Business Standard

Avesthagen in a spot as former staff file criminal, civil cases

Financial stress forces company to go in for retrospective pay-cut

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Avesthagen, the Bangalore-based life-sciences company, has been slapped with and civil suits by a group of ex-employees due to non-payment of a part of their salaries and non-submission of statutory payments like and tax deducted at source.

Avesthagen, one of the most promising companies in the biotechnology sector in India, had earlier gone on record stating they were planning to raise as much as Rs 700 crore through a public offer, has had to retract that offer and is now looking at private equity funding. Avesthagen, founded in 1998 by Villoo Morawala-Patell, is among few companies in the biotechnology space which has been a good amount of private equity funding to the tune as much as more than Rs 200 crore from the likes of Tata Group, Godrej, French major Danone and Cipla among few others.

focusses on the convergence between food, pharma and population genetics leading to predictive preventive personalised healthcare. The business model of Avesthagen is to combine IP & product development through in-house research and collaborations. Avesthagen has built and continues to build an integrated, systems biology approach of capabilities, products, infrastructure and technology that allows for and facilitates ‘cross talk’ between numerous disciplines, leading to solutions.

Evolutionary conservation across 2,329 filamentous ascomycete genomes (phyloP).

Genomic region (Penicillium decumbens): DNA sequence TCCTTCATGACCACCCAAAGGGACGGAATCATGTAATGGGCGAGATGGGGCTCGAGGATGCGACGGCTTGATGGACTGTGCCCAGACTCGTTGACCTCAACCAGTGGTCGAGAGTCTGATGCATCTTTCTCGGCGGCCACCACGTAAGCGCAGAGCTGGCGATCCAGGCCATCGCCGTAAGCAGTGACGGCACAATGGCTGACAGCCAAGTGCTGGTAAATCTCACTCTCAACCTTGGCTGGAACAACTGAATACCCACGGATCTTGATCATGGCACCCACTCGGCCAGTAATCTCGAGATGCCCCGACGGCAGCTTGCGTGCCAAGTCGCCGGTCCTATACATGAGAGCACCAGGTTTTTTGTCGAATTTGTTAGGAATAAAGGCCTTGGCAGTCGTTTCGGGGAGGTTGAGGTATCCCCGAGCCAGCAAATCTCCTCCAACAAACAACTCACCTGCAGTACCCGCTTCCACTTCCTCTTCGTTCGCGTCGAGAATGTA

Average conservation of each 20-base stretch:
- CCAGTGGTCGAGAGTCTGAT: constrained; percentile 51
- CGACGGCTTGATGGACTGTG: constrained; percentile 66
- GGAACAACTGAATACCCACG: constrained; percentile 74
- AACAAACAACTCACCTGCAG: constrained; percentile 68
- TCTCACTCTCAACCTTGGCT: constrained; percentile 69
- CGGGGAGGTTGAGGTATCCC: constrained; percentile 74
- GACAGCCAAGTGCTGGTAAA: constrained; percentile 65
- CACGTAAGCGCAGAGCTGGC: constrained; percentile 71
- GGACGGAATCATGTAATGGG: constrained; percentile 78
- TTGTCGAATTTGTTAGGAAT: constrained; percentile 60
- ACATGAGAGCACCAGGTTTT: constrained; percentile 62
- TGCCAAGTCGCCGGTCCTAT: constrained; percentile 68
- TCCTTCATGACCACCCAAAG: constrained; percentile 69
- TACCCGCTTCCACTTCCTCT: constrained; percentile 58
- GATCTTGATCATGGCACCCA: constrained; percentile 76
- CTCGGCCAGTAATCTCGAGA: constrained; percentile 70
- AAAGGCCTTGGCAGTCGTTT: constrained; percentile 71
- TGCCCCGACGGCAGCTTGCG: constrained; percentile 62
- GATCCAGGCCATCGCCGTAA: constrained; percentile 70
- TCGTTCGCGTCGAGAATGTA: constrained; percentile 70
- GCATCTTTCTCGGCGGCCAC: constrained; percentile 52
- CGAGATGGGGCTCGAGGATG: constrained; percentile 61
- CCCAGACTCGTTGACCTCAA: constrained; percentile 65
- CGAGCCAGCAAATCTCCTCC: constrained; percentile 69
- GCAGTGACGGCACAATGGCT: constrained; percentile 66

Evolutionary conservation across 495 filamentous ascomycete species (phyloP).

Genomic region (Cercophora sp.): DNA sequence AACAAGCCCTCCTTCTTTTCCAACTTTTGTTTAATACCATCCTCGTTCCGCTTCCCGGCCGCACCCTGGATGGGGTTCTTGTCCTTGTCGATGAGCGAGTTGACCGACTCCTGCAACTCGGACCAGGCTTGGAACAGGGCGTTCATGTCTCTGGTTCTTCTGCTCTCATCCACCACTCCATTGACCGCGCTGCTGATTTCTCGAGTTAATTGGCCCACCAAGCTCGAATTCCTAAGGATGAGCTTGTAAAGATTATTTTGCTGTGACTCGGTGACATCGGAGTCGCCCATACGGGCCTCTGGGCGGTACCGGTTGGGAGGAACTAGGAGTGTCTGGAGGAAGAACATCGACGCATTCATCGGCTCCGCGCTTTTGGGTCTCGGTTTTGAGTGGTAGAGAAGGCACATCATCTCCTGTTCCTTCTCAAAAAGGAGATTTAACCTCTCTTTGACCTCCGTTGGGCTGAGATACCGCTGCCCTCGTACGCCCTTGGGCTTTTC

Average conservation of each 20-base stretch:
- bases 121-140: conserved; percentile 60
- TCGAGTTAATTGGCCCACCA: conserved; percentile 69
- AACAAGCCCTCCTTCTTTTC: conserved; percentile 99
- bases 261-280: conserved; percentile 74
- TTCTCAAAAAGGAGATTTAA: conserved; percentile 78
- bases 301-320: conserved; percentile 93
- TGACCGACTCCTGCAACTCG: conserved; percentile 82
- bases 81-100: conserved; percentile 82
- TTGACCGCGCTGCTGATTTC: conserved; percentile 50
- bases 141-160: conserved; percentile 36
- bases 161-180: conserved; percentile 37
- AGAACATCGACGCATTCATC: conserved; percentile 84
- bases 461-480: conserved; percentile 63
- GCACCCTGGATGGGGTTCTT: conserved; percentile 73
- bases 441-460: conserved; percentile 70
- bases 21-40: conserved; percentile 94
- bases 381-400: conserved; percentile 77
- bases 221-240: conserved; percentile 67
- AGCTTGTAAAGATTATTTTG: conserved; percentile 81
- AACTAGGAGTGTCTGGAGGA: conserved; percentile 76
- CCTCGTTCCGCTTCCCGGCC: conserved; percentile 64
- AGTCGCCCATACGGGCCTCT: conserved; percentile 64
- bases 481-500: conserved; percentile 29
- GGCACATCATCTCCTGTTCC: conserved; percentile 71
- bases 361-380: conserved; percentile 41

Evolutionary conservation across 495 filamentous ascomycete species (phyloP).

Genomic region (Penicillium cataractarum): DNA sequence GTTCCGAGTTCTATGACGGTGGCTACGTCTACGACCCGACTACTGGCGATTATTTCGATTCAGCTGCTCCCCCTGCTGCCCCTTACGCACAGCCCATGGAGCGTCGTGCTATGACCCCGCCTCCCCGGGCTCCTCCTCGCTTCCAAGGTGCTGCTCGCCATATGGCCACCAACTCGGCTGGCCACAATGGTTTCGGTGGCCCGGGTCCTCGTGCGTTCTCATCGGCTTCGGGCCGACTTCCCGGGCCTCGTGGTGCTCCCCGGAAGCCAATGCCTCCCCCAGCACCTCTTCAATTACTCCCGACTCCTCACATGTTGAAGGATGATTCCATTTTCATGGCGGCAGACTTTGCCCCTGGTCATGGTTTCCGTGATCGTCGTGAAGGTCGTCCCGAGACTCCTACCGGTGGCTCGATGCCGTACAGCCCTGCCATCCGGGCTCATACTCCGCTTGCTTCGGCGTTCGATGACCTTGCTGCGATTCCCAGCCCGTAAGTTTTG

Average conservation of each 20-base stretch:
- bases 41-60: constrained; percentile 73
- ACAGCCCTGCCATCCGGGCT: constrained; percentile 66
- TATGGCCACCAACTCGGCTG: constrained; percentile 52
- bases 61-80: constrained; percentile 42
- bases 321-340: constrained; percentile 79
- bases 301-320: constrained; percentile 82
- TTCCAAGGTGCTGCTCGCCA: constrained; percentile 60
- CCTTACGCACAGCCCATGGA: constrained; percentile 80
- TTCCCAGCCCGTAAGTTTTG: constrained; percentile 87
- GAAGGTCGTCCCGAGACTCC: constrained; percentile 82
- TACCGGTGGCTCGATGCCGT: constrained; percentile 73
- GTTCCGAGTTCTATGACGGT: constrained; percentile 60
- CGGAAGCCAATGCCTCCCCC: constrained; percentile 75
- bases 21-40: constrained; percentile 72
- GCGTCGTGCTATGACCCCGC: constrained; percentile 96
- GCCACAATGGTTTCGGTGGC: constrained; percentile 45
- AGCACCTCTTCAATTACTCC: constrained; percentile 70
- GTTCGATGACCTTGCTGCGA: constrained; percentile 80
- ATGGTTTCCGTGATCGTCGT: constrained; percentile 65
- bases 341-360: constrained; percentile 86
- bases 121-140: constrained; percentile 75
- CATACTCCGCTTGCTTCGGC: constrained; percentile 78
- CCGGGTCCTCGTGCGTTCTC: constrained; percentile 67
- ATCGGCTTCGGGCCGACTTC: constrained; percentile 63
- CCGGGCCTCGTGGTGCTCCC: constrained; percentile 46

The has also forced the company to go in for retrospective cut of salaries for its staff which the ex-employees say is in violation of the terms of employment contract. By end of last year, Avesthagen had told its employees that they are adopting certain limited measures to reflect and appropriately manage business realities at Avesthagen.

“These measures are necessary at Avesthagen to manage various financial challenges and are no different than those taken by many firms and even nations around the world,” the letter said. When Business Standard contacted on the cases filed by the ex-employees, she said there are some issues with some ex-employees. “We are a privately-held company. It is an internal matter and all are on the path of being settled,” she said.

However, the ex-employees who have filed FIRs by end of March 2012, said they have been having discussions with the management of Avesthagen, but nothing has fructified. It is also learnt that Avesthagen is in negotiation with its bankers — Axis Bank and Oriental Bank of Commerce, on some aspects of debt. “Most companies constantly have discussions with their bankers on various aspects of debt and similarly, we have also had discussions with ours. There is nothing alarming on such discussions,” Ms Patell added.

Dwelling on the financial situation of Avesthagen, Vijay Chandru, who is on the board of The Association of Biotechnology Led Enterprises (ABLE) said Avesthagen is a classic company which relies heavily on IP. “Purely innovation-led companies, working on IP-based strategies are facing difficulties in attracting capital,” Chandru, an acclaimed name in the biotechnology sector, told Business Standard.

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